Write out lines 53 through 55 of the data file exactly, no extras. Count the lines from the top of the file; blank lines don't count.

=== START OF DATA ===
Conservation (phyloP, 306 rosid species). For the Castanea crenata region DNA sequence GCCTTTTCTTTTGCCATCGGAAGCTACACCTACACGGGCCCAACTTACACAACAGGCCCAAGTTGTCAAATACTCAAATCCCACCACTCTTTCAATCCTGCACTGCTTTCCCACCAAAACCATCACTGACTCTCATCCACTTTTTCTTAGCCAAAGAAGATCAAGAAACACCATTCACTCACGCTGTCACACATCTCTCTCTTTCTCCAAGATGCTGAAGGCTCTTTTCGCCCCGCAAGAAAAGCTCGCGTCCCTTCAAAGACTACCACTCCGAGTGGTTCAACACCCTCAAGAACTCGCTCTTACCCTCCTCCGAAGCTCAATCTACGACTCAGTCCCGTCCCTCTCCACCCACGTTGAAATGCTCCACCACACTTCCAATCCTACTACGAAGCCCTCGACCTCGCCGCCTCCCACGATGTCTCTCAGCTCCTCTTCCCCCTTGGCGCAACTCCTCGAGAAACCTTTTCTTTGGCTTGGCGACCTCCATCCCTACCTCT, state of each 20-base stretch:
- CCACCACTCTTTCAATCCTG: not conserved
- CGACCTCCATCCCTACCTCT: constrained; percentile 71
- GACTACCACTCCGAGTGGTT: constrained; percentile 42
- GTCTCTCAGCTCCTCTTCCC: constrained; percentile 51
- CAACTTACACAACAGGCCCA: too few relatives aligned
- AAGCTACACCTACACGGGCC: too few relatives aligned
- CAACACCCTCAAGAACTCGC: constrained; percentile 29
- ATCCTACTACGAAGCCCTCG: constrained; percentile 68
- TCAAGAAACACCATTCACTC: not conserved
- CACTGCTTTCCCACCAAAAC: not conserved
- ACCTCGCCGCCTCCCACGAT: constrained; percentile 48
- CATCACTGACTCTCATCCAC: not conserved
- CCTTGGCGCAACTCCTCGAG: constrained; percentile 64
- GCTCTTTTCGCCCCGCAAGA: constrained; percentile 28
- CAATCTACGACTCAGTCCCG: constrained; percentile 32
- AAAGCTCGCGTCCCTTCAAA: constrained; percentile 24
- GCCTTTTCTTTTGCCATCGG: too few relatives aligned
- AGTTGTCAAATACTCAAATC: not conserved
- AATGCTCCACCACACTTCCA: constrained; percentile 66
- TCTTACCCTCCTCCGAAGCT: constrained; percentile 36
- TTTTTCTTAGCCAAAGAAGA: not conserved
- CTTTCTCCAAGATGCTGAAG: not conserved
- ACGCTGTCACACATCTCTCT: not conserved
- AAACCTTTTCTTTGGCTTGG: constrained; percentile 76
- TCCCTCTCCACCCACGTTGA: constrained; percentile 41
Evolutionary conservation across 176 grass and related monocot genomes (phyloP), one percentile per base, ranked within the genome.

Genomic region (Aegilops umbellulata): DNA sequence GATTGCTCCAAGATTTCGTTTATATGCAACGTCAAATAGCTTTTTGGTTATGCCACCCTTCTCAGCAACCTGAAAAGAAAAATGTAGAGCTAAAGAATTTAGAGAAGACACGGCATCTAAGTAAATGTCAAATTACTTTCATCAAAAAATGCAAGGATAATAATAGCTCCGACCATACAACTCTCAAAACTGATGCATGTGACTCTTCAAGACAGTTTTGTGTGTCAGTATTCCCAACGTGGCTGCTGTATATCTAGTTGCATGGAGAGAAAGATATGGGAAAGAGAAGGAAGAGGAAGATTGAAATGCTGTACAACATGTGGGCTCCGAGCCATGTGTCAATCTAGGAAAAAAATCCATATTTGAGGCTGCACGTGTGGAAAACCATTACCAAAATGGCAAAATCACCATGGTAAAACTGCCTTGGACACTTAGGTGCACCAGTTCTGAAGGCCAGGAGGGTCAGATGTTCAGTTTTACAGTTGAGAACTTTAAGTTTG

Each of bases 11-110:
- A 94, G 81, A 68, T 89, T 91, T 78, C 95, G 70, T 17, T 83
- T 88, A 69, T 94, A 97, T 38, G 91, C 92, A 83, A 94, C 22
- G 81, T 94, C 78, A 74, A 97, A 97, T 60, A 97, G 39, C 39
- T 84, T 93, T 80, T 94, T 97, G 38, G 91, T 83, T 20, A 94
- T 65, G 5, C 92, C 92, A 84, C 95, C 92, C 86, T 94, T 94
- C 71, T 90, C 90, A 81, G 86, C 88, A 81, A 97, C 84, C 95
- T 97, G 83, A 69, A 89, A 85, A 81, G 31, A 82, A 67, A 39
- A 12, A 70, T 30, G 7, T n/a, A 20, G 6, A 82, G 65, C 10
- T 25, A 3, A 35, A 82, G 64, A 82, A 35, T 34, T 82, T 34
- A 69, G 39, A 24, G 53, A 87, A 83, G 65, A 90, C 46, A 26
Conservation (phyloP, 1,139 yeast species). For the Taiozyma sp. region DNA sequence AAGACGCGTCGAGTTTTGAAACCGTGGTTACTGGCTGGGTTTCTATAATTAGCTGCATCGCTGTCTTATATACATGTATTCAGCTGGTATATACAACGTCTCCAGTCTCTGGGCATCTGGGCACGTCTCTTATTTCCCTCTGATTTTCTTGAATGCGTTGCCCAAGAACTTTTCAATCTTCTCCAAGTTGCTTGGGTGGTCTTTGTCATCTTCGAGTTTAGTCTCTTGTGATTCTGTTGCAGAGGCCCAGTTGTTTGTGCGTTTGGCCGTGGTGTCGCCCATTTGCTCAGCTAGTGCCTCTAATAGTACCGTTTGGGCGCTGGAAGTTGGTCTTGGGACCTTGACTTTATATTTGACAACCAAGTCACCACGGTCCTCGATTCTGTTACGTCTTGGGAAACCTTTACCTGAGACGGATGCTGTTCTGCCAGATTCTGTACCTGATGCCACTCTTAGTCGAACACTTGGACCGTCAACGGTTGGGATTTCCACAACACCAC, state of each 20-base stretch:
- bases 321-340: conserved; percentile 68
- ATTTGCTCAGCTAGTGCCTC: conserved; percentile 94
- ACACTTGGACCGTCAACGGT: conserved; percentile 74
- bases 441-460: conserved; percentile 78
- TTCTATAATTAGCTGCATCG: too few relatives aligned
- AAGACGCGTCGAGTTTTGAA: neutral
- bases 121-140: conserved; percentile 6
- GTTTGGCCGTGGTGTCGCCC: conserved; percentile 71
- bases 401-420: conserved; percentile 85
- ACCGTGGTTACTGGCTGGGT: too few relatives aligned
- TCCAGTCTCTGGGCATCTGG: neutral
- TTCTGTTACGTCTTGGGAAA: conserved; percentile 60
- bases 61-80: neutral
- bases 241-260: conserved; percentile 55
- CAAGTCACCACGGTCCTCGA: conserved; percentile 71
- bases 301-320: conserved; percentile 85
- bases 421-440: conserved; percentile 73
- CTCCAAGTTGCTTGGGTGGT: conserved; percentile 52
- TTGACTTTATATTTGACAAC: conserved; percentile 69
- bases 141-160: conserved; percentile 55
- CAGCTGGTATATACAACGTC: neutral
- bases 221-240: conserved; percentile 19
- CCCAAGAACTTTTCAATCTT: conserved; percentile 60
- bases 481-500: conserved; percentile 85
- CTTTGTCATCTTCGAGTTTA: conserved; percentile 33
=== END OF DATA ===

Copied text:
- bases 61-80: neutral
- bases 241-260: conserved; percentile 55
- CAAGTCACCACGGTCCTCGA: conserved; percentile 71